Lawmakers from both parties are rolling out bills this month to overhaul the Texas Medicaid system, introducing protections for vulnerable patients who are denied treatments, increasing state oversight and signaling a crackdown on health care corporations that get richer by providing less care.
A package of about a dozen bills aim to fix widespread problems exposed by a Dallas Morning News investigation last year. That series, “Pain & Profit,” showed how companies that Texas pays to care for millions of sick, disabled and extremely poor people were skimping on treatments and medical equipment to boost profits.
“We need to take a step back and just look at the entire system,” said Rep. Sarah Davis, the Houston Republican leading the House effort to address systemic failures.
She plans to file her bill Tuesday, as parents of sick and disabled children host a rally on the north steps of the Capitol.
Among other things, her bill would toss out the state’s broken medical appeals system, give patients more ways to fight back when they’re refused services and tear down some of the hurdles that make it harder to get treatments such as physical therapy.
Under a program called Medicaid managed care, Texas and the federal government pay about $22 billion a year to companies and a few non-profits that act as middlemen, deciding which doctor bills to pay and which services to approve. The state pays up front, and companies make billions in profit from what they don’t spend on patients.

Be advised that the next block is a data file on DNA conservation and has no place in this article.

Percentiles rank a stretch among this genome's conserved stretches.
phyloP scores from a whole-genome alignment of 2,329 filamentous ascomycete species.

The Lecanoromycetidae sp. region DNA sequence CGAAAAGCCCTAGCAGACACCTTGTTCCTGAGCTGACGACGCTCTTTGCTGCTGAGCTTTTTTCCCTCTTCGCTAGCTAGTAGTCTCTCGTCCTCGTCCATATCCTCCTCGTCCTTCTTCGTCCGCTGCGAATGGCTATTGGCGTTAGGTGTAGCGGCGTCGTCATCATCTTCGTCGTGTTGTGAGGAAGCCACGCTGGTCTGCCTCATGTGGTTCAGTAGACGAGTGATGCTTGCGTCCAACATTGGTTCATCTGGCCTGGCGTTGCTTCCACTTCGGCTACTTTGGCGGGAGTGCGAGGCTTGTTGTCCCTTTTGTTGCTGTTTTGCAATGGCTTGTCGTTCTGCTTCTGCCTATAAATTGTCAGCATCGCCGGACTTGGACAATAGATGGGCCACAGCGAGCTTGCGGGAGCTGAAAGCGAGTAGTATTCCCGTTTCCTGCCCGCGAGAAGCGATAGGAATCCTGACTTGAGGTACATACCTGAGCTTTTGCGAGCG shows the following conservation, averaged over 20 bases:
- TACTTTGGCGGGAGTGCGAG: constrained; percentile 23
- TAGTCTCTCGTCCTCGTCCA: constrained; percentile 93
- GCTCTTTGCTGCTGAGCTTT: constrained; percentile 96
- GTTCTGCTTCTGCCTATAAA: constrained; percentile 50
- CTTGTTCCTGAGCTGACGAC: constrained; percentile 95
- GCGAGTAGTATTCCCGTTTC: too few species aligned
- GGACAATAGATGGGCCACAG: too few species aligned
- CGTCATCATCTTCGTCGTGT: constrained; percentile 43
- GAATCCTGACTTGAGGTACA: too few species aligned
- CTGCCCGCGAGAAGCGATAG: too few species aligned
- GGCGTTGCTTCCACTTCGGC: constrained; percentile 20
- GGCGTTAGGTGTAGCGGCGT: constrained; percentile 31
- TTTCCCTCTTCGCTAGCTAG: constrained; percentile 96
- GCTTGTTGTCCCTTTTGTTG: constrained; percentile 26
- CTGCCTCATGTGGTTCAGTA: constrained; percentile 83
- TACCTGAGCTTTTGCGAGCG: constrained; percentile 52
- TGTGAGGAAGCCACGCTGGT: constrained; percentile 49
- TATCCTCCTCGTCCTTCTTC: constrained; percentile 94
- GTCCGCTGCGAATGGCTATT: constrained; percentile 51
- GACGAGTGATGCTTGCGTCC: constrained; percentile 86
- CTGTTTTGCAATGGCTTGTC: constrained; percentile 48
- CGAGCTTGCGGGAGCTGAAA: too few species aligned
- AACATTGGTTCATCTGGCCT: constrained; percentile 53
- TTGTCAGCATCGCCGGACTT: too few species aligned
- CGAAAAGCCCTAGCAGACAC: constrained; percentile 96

In exchange, those companies promise to provide better and cheaper care by cutting costs for unnecessary services and connecting patients with doctors and specialists.
But years of inept state oversight allowed those companies to refuse or take away medically needed services and force patients and families of sick and disabled children through a maze of endless appeals — sometimes with dire consequences. Those managed care companies vastly overstated how many doctors and specialists were available to their patients, The News found, and they routinely failed to meet the terms of their contracts.
Yet, top health officials publicly denied problems and wiped away hundreds of millions in fines that companies faced for not delivering services taxpayers had already paid for.
Davis and Rep. Richard Raymond, D-Laredo, held public hearings over the summer that included raw testimony from patients and advocates who said the managed care system isn’t working. In those hearings, officials at the Texas Health and Human Services Commission acknowledged failures and pledged to improve oversight of Medicaid companies.
Raymond filed a bill that would allow parents of about 160,000 sick and disabled kids to opt out of a managed care program called STAR Kids and instead receive traditional Medicaid, where the state approves treatments and pays doctor bills with no middleman.